|Publication number||US4890192 A|
|Application number||US 07/036,398|
|Publication date||Dec 26, 1989|
|Filing date||Apr 9, 1987|
|Priority date||Apr 9, 1987|
|Also published as||DE3874785D1, DE3874785T2, EP0285854A1, EP0285854B1|
|Publication number||036398, 07036398, US 4890192 A, US 4890192A, US-A-4890192, US4890192 A, US4890192A|
|Inventors||Lawrence N. Smith|
|Original Assignee||Microelectronics And Computer Technology Corporation|
|Export Citation||BiBTeX, EndNote, RefMan|
|Patent Citations (18), Referenced by (28), Classifications (13), Legal Events (5)|
|External Links: USPTO, USPTO Assignment, Espacenet|
Integrated thin film capacitors are desirable for power supply regulation of high performance electronic devices such as MOS and bipolar chips and other types of semiconductors. Specific capacitance required now is in the order of 50 nF/cm2, and is expected to increase as still higher performance electronics become available. Integrating the capacitor into the substrate (on which the chips are mounted or which provides the interconnect between chips) is desirable because it would provide more usable area for the devices and would minimize the parasitic inductance between the chips and the capacitor. Even preferable would be to integrate the capacitor directly onto the chips themselves. However, the prime problem in fabricating such a capacitor is in the presence of point defects which short out the capacitor.
The present invention describes an apparatus and method for fabricating capacitors with specific capacitance much higher than is required near term, with high yield. The basic principle is to fabricate two capacitors in series: M1-I1-M2-I2-M3, where M refers to metal and I refers to a thin, high dielectric constant insulator. In addition, the middle metal film M2 is patterned into many, for example, a million, of individual isolated regions. This structure then provides a plurality of small area capacitors connected in parallel in which each capacitor consists of two capacitors in series. The entire structure will then be good so long as there are no simultaneous defects in both I1 and I2 at the same small area capacitor.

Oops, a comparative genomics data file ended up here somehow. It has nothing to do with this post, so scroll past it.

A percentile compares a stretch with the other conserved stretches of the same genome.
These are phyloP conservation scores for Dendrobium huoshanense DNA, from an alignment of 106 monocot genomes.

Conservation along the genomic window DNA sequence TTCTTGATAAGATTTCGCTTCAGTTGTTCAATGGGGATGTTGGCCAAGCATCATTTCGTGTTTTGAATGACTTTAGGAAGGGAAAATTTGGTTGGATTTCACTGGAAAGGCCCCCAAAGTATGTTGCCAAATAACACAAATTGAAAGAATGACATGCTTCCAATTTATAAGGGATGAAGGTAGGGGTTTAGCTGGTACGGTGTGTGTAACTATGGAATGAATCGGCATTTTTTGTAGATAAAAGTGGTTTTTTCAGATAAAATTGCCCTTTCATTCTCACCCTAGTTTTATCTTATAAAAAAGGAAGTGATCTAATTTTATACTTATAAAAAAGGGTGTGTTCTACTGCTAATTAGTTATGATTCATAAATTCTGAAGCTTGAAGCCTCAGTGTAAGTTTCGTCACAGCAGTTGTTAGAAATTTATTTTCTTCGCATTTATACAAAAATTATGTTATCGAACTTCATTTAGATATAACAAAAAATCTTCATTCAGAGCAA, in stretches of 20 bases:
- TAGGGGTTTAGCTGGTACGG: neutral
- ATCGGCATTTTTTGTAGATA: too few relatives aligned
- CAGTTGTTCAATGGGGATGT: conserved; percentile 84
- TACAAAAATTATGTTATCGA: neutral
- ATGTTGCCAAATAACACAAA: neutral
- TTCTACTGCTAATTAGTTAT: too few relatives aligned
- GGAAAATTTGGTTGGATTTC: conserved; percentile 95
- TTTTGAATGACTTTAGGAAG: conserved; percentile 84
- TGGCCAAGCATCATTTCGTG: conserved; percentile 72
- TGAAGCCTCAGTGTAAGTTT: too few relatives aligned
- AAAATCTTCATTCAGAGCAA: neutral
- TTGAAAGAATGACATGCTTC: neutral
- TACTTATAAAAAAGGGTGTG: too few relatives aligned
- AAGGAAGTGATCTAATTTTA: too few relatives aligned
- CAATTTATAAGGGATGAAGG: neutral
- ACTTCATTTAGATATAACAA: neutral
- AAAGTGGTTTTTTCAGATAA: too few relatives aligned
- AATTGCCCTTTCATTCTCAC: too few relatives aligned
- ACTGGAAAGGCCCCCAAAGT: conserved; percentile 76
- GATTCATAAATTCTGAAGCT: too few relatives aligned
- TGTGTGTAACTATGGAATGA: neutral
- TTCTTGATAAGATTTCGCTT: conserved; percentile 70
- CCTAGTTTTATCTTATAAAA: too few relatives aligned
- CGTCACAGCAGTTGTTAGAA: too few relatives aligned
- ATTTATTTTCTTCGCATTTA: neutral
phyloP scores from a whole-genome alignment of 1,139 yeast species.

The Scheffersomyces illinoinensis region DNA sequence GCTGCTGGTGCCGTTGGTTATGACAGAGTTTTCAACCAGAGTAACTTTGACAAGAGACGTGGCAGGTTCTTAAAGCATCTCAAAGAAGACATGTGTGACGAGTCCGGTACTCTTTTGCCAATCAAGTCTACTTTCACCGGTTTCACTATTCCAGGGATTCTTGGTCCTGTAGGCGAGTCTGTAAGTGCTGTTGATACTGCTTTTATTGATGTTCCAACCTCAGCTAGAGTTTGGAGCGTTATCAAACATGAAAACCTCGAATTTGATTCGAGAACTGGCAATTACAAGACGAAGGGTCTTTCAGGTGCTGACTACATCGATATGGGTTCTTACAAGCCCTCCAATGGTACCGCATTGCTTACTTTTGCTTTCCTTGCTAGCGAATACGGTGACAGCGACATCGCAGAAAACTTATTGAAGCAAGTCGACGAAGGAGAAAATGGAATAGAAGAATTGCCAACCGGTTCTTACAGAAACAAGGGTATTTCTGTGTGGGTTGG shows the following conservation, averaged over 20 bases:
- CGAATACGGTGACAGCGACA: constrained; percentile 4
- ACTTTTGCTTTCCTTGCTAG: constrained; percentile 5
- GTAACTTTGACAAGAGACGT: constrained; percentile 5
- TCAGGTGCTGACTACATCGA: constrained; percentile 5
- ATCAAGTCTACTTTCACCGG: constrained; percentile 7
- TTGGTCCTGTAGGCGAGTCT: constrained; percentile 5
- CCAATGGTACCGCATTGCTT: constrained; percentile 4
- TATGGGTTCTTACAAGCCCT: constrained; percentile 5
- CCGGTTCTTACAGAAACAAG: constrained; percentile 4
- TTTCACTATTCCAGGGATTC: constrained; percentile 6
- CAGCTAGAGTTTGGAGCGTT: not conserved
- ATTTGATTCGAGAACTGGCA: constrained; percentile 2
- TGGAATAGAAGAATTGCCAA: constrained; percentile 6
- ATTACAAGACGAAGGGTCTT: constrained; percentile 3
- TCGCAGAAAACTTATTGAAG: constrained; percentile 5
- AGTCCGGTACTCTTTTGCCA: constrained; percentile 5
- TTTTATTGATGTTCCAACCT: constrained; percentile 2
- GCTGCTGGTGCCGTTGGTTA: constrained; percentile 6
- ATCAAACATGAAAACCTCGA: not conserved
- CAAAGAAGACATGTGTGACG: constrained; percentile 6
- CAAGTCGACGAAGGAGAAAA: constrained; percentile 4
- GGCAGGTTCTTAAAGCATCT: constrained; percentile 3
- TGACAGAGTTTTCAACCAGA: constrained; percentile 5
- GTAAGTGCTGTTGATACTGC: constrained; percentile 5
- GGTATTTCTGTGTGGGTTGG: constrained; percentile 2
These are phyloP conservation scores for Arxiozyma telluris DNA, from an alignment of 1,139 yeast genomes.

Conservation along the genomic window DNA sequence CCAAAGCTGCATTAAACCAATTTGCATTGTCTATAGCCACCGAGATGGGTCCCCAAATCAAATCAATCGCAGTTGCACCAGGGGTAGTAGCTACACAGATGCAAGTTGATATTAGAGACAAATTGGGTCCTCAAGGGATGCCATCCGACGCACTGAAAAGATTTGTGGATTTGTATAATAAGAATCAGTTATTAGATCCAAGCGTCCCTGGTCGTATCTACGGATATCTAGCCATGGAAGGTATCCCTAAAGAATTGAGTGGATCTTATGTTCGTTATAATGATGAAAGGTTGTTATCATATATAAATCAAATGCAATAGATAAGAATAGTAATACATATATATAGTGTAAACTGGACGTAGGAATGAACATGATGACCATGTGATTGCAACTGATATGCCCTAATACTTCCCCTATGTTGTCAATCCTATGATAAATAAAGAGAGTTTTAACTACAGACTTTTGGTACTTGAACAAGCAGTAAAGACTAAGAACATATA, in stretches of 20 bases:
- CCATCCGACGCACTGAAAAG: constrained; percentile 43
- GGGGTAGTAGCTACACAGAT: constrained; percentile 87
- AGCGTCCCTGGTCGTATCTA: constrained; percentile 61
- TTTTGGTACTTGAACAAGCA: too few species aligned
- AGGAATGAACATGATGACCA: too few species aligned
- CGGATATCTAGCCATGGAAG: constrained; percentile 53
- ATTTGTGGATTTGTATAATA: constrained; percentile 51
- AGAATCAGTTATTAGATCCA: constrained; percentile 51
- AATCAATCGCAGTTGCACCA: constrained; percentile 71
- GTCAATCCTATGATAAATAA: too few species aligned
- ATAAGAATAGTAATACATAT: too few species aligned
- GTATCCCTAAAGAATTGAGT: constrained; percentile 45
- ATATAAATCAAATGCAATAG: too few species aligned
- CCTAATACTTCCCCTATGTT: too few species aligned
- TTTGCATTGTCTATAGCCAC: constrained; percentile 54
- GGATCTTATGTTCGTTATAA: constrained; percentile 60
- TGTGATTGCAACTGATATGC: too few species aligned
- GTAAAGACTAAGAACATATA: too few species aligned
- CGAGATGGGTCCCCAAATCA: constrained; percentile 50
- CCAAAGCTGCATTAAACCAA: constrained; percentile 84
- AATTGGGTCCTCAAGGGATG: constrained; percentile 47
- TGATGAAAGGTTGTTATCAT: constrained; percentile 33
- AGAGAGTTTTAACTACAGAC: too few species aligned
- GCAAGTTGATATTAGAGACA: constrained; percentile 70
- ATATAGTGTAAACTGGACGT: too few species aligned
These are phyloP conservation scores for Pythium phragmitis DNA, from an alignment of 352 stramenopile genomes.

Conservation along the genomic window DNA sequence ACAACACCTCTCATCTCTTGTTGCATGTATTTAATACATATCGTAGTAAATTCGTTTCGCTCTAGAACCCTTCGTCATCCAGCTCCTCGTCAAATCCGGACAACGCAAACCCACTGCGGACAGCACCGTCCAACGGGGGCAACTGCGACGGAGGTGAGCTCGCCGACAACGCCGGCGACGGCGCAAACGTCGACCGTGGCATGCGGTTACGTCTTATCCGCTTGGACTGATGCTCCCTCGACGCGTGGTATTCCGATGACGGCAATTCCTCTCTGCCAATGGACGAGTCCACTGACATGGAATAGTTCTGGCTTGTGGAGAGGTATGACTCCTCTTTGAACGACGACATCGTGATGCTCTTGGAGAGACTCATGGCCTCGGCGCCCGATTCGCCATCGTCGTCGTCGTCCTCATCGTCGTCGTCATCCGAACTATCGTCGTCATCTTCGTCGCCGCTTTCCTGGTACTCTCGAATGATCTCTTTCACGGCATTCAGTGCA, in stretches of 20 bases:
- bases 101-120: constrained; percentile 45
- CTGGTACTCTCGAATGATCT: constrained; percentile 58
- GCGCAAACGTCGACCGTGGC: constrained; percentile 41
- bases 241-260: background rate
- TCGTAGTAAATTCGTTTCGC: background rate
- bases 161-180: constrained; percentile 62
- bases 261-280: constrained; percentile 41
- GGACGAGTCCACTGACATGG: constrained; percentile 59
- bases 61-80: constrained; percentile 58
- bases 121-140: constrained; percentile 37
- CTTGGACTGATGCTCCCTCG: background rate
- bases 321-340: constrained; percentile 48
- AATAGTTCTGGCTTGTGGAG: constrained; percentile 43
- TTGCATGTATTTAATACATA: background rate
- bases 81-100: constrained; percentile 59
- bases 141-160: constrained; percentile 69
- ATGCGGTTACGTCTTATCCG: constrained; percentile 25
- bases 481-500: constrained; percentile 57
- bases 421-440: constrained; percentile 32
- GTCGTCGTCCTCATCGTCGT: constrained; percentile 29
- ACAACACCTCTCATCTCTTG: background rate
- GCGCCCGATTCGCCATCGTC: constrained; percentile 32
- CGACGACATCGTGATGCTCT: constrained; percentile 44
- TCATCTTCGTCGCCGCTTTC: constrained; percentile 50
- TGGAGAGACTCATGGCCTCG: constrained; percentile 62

The present invention is directed to an integrated thin film capacitor which includes first, second and third metallic conductor layers in which the first and second layers are separated by a first insulator layer, and the second and third layers are separated by a second insulator layer. The first and third conductors are continuous conductors and the second conductor is positioned between the first and second conductors and is a plurality of separated conductors whereby the three conductor layers form a plurality of two series connected capacitors which are all connected in parallel.
Still a further object of the present invention is wherein the integrated capacitor is formed as part of an electrical substrate wafer or directly integrated on integrated circuit chips.
Yet a further object of the present invention is wherein the metallic conductors include niobium or tantalum.
Yet a still further object of the present invention is the method of making a capacitor on an electronic substrate wafer including coating a substrate with a first thin film of metal, applying a first dielectric coating over the first metal film, fabricating a plurality of separated and spaced metal films on the dielectric coating, placing a second dielectric coating over the plurality of spaced metal films, and applying a second thin film of metal over the second dielectric coating.
Still a further object is wherein the plurality of spaced metal films are formed by depositing a coating of metal and anodizing spaced portions of the coating of metal.
Other and further objects, features and advantages will be apparent from the following description of presently preferred embodiments of the invention, given for the purpose of disclosure, and taken in conjunction with the accompanying drawings.
FIG. 1 is an enlarged fragmentary, cross-sectional view of an integral thin film capacitor fabricated according to the present invention,
FIG. 2 is a cross-sectional view taken along the line
2--2 of FIG. 1,
FIG. 3 is an electrical schematic of the capacitor of FIGS. 1 and 2,